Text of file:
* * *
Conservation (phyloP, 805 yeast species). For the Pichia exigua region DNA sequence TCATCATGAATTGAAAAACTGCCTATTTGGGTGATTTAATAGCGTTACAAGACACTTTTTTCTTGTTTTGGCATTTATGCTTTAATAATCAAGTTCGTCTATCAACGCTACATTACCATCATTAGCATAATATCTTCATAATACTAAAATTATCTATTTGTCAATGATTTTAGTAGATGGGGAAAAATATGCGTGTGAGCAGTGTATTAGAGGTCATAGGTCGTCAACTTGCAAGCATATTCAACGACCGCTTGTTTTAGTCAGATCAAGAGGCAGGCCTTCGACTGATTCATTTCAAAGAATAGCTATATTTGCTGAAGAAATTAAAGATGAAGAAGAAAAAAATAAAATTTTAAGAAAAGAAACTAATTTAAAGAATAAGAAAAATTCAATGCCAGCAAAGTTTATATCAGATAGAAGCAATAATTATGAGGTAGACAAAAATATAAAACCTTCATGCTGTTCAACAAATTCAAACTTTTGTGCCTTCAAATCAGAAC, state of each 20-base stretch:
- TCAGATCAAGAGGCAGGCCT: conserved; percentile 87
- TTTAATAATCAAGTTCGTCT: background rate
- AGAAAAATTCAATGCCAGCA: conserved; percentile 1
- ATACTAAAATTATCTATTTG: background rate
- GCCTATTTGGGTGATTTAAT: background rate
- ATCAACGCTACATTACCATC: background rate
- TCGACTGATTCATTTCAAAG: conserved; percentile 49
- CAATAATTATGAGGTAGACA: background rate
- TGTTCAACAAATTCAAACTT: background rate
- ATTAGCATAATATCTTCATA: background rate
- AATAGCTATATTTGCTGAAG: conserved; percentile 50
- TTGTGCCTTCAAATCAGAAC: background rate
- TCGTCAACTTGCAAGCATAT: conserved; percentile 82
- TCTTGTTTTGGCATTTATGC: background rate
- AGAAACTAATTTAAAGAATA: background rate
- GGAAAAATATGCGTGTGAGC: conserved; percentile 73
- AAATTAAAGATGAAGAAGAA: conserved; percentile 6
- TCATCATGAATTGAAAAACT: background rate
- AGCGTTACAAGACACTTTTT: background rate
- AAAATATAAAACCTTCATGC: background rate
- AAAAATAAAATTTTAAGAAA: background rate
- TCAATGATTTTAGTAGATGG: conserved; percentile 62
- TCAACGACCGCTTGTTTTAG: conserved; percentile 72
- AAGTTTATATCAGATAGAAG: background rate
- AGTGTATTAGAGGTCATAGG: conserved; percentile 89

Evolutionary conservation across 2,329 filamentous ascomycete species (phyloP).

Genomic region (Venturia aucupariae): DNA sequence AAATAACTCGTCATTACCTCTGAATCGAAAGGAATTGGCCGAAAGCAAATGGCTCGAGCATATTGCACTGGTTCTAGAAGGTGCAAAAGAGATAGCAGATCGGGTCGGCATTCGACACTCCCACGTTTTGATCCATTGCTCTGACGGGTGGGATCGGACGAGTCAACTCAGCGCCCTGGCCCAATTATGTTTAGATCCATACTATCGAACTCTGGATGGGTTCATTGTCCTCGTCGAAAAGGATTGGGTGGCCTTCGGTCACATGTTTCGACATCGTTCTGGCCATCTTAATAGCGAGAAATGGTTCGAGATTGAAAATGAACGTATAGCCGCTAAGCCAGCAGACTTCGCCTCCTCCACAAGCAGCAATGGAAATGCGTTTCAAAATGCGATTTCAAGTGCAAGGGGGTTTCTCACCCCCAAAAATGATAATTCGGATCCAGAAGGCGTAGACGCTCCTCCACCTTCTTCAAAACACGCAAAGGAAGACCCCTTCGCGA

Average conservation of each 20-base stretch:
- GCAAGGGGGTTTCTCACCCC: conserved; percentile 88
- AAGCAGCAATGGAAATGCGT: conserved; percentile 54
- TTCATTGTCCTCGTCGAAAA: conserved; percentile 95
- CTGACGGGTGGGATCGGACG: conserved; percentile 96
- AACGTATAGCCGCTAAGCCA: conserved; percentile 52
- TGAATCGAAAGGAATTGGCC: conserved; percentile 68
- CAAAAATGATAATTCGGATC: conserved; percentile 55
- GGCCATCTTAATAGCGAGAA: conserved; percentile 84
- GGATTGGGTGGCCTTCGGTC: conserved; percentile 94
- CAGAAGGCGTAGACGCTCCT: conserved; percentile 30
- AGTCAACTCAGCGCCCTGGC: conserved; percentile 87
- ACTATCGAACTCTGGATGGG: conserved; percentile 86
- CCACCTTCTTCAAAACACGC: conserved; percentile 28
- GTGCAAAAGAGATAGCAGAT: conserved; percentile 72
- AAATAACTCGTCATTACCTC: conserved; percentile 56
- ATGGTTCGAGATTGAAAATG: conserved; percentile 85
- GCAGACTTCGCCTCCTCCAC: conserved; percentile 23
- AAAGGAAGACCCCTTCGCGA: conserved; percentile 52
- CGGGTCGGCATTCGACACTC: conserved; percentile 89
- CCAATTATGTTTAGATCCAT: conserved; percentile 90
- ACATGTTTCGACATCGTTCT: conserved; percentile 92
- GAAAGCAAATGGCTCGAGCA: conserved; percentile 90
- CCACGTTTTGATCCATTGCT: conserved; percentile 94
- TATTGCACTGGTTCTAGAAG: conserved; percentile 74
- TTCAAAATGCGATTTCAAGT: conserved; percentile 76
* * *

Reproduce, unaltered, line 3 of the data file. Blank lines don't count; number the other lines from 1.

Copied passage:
- TTTAATAATCAAGTTCGTCT: background rate